Based on your choice of audit type, conduct the audit of your selected pages/user journeys. If you are conducting a manual audit or user testing, ensure the auditor/testers are provided with all necessary information and access to carry out the audit.

Step 3: Analyse the Findings

Once the audit is completed, analyse the findings to identify the issues affecting your website’s accessibility. Prioritise the issues based on their impact on usability and your resources.

Step 4: Implement Changes

Implement the necessary changes to your website to address the identified issues. Ensure your changes are tested and validated to confirm they have improved accessibility.

Step 5: Re-Audit Your Website

Re-audit your website after implementing the changes to confirm all issues have been addressed, and your website now meets the chosen accessibility standard.

Choosing a Supplier for Your Accessibility Audit

If you decide to outsource your accessibility audit, selecting the right supplier, like Hex Productions, is crucial. Here are some factors to consider when choosing a supplier:

  • Experience: Ensure the supplier has extensive experience in conducting accessibility audits, preferably of similar websites or services.
  • Quality of Reports: The supplier should provide clear and actionable reports. Ask for sample reports to assess their quality.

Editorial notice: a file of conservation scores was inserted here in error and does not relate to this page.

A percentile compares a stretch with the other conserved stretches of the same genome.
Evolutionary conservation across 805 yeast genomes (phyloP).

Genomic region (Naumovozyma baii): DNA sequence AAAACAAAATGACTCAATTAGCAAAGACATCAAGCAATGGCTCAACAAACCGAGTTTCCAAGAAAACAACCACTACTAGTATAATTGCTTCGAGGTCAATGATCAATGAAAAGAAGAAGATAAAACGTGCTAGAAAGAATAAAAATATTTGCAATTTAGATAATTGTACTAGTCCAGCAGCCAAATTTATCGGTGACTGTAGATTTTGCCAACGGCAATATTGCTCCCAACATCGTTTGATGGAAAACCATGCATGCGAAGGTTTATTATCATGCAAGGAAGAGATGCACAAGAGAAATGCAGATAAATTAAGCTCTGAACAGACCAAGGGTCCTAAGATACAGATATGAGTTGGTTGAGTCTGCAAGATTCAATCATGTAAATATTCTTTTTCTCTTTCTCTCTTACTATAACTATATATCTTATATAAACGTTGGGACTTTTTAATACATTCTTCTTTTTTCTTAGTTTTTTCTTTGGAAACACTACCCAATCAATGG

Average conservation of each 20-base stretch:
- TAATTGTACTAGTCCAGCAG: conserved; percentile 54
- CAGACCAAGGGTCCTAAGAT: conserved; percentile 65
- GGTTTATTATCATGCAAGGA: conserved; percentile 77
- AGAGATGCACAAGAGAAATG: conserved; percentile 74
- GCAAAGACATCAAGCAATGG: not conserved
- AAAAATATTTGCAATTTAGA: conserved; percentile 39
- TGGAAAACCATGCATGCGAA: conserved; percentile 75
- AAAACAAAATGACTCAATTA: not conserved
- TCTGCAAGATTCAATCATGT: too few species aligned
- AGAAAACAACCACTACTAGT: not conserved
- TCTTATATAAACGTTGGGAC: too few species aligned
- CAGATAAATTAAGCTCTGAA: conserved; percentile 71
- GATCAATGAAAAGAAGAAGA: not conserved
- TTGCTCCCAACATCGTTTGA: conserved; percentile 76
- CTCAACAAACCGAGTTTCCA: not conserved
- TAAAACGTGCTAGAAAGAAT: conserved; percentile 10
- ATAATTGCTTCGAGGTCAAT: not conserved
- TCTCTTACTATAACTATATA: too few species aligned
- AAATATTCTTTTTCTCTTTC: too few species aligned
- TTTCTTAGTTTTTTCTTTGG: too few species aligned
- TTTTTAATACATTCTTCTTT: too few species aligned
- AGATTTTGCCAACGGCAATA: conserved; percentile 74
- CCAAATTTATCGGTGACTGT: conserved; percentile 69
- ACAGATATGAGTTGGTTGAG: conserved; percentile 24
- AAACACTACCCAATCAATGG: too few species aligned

• Support: Check if the supplier offers support in fixing the identified issues and in maintaining accessibility in the future.
  • Involvement in the Accessibility Community: Suppliers involved in the wider accessibility community through activities like blogging, training, and contributing to standards are often more up-to-date with the latest best practices.
  • After the Accessibility Audit

Once the audit is complete, the real work begins. Here’s what you should do after the audit:

Prioritise and fix the issues identified in the audit. This step is crucial to improving your website’s accessibility.

After addressing the issues, re-audit your website to confirm the changes have indeed improved accessibility.

Remember, accessibility is not a one-time task. It needs continuous monitoring and improvements. Regularly conduct accessibility audits and user testing to ensure your website remains accessible.


Conducting a website accessibility audit can seem daunting, but with proper planning and resources, it’s an achievable task. Remember, website accessibility is not just beneficial for users with disabilities; it improves usability for all users and can significantly enhance your website’s reach and performance.